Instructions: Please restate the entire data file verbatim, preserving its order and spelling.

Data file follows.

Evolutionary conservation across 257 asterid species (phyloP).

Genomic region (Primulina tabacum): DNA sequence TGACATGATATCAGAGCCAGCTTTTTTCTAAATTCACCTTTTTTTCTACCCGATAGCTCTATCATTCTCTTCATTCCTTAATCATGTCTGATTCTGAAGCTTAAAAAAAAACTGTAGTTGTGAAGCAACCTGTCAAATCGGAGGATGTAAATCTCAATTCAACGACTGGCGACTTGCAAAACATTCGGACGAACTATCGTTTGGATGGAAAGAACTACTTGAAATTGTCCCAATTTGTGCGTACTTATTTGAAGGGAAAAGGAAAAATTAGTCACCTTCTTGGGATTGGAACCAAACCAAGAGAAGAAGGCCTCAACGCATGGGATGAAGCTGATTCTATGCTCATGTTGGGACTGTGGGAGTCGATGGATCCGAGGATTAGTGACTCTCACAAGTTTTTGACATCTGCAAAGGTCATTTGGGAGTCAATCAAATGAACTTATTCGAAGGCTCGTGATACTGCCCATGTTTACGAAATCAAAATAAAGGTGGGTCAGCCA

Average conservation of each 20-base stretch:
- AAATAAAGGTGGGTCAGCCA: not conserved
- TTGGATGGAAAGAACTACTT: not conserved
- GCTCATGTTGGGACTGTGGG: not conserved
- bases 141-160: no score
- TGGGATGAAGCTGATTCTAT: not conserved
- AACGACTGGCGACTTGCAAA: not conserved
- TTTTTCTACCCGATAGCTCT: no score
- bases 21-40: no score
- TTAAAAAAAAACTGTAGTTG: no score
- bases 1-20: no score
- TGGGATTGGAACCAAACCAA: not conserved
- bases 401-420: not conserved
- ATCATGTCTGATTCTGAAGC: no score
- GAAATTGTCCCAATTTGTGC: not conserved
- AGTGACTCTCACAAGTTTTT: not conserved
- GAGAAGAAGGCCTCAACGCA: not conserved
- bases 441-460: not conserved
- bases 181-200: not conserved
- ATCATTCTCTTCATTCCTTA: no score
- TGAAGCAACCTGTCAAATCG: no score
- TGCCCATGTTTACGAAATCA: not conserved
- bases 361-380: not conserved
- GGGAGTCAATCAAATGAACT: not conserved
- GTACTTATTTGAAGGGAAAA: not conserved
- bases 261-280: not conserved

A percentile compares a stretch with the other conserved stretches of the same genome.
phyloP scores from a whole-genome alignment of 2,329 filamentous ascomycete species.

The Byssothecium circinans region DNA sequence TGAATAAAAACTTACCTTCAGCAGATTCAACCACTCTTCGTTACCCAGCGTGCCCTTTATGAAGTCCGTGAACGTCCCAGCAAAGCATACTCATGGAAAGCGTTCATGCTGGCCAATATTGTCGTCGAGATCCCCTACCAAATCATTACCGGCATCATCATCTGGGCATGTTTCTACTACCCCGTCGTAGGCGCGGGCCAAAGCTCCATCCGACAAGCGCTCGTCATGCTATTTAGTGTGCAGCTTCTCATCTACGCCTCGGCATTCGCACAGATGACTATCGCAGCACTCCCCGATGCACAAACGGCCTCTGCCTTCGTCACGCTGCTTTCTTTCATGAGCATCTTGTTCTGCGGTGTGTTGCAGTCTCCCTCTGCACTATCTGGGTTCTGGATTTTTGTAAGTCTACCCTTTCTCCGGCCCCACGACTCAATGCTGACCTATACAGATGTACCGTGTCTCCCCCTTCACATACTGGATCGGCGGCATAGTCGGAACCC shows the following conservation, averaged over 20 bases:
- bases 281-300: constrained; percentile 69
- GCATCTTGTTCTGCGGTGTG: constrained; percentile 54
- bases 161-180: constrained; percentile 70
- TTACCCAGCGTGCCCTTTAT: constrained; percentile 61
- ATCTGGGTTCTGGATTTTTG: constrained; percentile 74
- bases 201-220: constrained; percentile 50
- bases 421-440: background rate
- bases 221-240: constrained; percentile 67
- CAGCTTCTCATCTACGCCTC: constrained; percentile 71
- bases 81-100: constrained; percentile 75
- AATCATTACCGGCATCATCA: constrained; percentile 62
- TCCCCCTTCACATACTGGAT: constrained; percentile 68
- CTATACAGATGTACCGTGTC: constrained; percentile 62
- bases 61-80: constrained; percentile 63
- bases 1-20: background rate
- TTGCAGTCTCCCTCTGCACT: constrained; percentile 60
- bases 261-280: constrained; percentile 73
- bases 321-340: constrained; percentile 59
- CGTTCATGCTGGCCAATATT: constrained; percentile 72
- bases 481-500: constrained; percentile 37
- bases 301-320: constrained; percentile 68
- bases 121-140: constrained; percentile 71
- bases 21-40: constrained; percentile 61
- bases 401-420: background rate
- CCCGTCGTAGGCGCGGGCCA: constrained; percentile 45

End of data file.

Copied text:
Evolutionary conservation across 257 asterid species (phyloP).

Genomic region (Primulina tabacum): DNA sequence TGACATGATATCAGAGCCAGCTTTTTTCTAAATTCACCTTTTTTTCTACCCGATAGCTCTATCATTCTCTTCATTCCTTAATCATGTCTGATTCTGAAGCTTAAAAAAAAACTGTAGTTGTGAAGCAACCTGTCAAATCGGAGGATGTAAATCTCAATTCAACGACTGGCGACTTGCAAAACATTCGGACGAACTATCGTTTGGATGGAAAGAACTACTTGAAATTGTCCCAATTTGTGCGTACTTATTTGAAGGGAAAAGGAAAAATTAGTCACCTTCTTGGGATTGGAACCAAACCAAGAGAAGAAGGCCTCAACGCATGGGATGAAGCTGATTCTATGCTCATGTTGGGACTGTGGGAGTCGATGGATCCGAGGATTAGTGACTCTCACAAGTTTTTGACATCTGCAAAGGTCATTTGGGAGTCAATCAAATGAACTTATTCGAAGGCTCGTGATACTGCCCATGTTTACGAAATCAAAATAAAGGTGGGTCAGCCA

Average conservation of each 20-base stretch:
- AAATAAAGGTGGGTCAGCCA: not conserved
- TTGGATGGAAAGAACTACTT: not conserved
- GCTCATGTTGGGACTGTGGG: not conserved
- bases 141-160: no score
- TGGGATGAAGCTGATTCTAT: not conserved
- AACGACTGGCGACTTGCAAA: not conserved
- TTTTTCTACCCGATAGCTCT: no score
- bases 21-40: no score
- TTAAAAAAAAACTGTAGTTG: no score
- bases 1-20: no score
- TGGGATTGGAACCAAACCAA: not conserved
- bases 401-420: not conserved
- ATCATGTCTGATTCTGAAGC: no score
- GAAATTGTCCCAATTTGTGC: not conserved
- AGTGACTCTCACAAGTTTTT: not conserved
- GAGAAGAAGGCCTCAACGCA: not conserved
- bases 441-460: not conserved
- bases 181-200: not conserved
- ATCATTCTCTTCATTCCTTA: no score
- TGAAGCAACCTGTCAAATCG: no score
- TGCCCATGTTTACGAAATCA: not conserved
- bases 361-380: not conserved
- GGGAGTCAATCAAATGAACT: not conserved
- GTACTTATTTGAAGGGAAAA: not conserved
- bases 261-280: not conserved

A percentile compares a stretch with the other conserved stretches of the same genome.
phyloP scores from a whole-genome alignment of 2,329 filamentous ascomycete species.

The Byssothecium circinans region DNA sequence TGAATAAAAACTTACCTTCAGCAGATTCAACCACTCTTCGTTACCCAGCGTGCCCTTTATGAAGTCCGTGAACGTCCCAGCAAAGCATACTCATGGAAAGCGTTCATGCTGGCCAATATTGTCGTCGAGATCCCCTACCAAATCATTACCGGCATCATCATCTGGGCATGTTTCTACTACCCCGTCGTAGGCGCGGGCCAAAGCTCCATCCGACAAGCGCTCGTCATGCTATTTAGTGTGCAGCTTCTCATCTACGCCTCGGCATTCGCACAGATGACTATCGCAGCACTCCCCGATGCACAAACGGCCTCTGCCTTCGTCACGCTGCTTTCTTTCATGAGCATCTTGTTCTGCGGTGTGTTGCAGTCTCCCTCTGCACTATCTGGGTTCTGGATTTTTGTAAGTCTACCCTTTCTCCGGCCCCACGACTCAATGCTGACCTATACAGATGTACCGTGTCTCCCCCTTCACATACTGGATCGGCGGCATAGTCGGAACCC shows the following conservation, averaged over 20 bases:
- bases 281-300: constrained; percentile 69
- GCATCTTGTTCTGCGGTGTG: constrained; percentile 54
- bases 161-180: constrained; percentile 70
- TTACCCAGCGTGCCCTTTAT: constrained; percentile 61
- ATCTGGGTTCTGGATTTTTG: constrained; percentile 74
- bases 201-220: constrained; percentile 50
- bases 421-440: background rate
- bases 221-240: constrained; percentile 67
- CAGCTTCTCATCTACGCCTC: constrained; percentile 71
- bases 81-100: constrained; percentile 75
- AATCATTACCGGCATCATCA: constrained; percentile 62
- TCCCCCTTCACATACTGGAT: constrained; percentile 68
- CTATACAGATGTACCGTGTC: constrained; percentile 62
- bases 61-80: constrained; percentile 63
- bases 1-20: background rate
- TTGCAGTCTCCCTCTGCACT: constrained; percentile 60
- bases 261-280: constrained; percentile 73
- bases 321-340: constrained; percentile 59
- CGTTCATGCTGGCCAATATT: constrained; percentile 72
- bases 481-500: constrained; percentile 37
- bases 301-320: constrained; percentile 68
- bases 121-140: constrained; percentile 71
- bases 21-40: constrained; percentile 61
- bases 401-420: background rate
- CCCGTCGTAGGCGCGGGCCA: constrained; percentile 45